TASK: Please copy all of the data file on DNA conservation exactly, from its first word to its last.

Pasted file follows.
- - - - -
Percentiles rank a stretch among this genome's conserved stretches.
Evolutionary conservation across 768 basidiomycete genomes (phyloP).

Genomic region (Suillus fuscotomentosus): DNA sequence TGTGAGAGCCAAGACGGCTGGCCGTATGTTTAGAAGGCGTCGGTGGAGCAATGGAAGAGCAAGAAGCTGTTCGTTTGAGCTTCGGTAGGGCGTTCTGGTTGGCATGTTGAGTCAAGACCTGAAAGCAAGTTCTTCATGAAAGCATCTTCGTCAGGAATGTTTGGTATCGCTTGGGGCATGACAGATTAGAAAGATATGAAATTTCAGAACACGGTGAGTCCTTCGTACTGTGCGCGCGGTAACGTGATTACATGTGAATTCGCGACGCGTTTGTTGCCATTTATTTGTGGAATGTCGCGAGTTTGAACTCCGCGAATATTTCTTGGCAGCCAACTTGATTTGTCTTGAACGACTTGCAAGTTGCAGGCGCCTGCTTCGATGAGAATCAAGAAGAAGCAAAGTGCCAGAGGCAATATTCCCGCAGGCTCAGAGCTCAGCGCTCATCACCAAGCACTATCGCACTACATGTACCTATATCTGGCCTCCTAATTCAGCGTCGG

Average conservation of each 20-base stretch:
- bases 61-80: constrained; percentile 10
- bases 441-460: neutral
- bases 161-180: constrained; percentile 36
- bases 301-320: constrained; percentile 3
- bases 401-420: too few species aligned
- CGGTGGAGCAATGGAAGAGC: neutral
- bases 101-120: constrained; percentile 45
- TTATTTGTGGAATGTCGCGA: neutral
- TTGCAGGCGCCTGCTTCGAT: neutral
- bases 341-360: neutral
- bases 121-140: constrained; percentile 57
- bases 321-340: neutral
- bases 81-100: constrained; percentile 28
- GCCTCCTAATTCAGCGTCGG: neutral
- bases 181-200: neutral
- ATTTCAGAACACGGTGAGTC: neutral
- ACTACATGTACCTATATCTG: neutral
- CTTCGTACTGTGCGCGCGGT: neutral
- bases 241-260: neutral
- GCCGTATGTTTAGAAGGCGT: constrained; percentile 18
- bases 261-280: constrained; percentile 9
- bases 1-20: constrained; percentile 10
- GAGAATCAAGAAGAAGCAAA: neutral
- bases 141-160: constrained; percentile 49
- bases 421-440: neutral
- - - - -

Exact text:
Percentiles rank a stretch among this genome's conserved stretches.
Evolutionary conservation across 768 basidiomycete genomes (phyloP).

Genomic region (Suillus fuscotomentosus): DNA sequence TGTGAGAGCCAAGACGGCTGGCCGTATGTTTAGAAGGCGTCGGTGGAGCAATGGAAGAGCAAGAAGCTGTTCGTTTGAGCTTCGGTAGGGCGTTCTGGTTGGCATGTTGAGTCAAGACCTGAAAGCAAGTTCTTCATGAAAGCATCTTCGTCAGGAATGTTTGGTATCGCTTGGGGCATGACAGATTAGAAAGATATGAAATTTCAGAACACGGTGAGTCCTTCGTACTGTGCGCGCGGTAACGTGATTACATGTGAATTCGCGACGCGTTTGTTGCCATTTATTTGTGGAATGTCGCGAGTTTGAACTCCGCGAATATTTCTTGGCAGCCAACTTGATTTGTCTTGAACGACTTGCAAGTTGCAGGCGCCTGCTTCGATGAGAATCAAGAAGAAGCAAAGTGCCAGAGGCAATATTCCCGCAGGCTCAGAGCTCAGCGCTCATCACCAAGCACTATCGCACTACATGTACCTATATCTGGCCTCCTAATTCAGCGTCGG

Average conservation of each 20-base stretch:
- bases 61-80: constrained; percentile 10
- bases 441-460: neutral
- bases 161-180: constrained; percentile 36
- bases 301-320: constrained; percentile 3
- bases 401-420: too few species aligned
- CGGTGGAGCAATGGAAGAGC: neutral
- bases 101-120: constrained; percentile 45
- TTATTTGTGGAATGTCGCGA: neutral
- TTGCAGGCGCCTGCTTCGAT: neutral
- bases 341-360: neutral
- bases 121-140: constrained; percentile 57
- bases 321-340: neutral
- bases 81-100: constrained; percentile 28
- GCCTCCTAATTCAGCGTCGG: neutral
- bases 181-200: neutral
- ATTTCAGAACACGGTGAGTC: neutral
- ACTACATGTACCTATATCTG: neutral
- CTTCGTACTGTGCGCGCGGT: neutral
- bases 241-260: neutral
- GCCGTATGTTTAGAAGGCGT: constrained; percentile 18
- bases 261-280: constrained; percentile 9
- bases 1-20: constrained; percentile 10
- GAGAATCAAGAAGAAGCAAA: neutral
- bases 141-160: constrained; percentile 49
- bases 421-440: neutral